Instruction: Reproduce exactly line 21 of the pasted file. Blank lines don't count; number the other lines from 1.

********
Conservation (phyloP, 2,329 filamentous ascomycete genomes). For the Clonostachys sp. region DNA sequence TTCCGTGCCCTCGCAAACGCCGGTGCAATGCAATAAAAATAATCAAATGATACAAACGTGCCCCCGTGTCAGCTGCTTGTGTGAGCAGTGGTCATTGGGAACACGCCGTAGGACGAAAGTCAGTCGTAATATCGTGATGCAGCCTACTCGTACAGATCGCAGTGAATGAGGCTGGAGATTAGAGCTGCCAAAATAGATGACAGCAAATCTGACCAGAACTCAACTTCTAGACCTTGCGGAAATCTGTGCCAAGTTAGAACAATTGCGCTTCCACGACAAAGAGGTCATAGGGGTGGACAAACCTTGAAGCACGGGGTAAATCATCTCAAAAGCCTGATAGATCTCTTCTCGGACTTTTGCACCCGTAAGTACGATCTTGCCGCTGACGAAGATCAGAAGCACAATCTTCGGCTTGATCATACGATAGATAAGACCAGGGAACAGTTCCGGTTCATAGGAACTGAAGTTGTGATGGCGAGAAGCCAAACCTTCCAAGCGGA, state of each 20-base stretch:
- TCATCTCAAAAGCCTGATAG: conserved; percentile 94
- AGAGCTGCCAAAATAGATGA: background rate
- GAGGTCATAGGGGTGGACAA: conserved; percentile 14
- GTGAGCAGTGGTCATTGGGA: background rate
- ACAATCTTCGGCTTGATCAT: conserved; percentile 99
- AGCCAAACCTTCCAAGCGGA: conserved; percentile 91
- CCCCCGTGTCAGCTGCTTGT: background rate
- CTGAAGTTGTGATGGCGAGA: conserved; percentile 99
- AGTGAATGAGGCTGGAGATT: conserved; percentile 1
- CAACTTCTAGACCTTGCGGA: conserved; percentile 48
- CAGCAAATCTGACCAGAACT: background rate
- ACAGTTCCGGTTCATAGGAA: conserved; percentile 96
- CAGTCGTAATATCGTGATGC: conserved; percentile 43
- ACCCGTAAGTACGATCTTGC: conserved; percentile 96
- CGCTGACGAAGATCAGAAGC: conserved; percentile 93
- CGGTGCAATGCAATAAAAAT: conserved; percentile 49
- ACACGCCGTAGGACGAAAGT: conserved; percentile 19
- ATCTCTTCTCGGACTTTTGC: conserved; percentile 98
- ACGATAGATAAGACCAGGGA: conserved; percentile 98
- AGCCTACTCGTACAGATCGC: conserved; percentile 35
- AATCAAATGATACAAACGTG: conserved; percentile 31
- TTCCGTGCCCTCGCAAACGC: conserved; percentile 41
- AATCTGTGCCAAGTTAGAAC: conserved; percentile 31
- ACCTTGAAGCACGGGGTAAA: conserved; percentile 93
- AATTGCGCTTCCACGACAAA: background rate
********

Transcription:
- AGCCTACTCGTACAGATCGC: conserved; percentile 35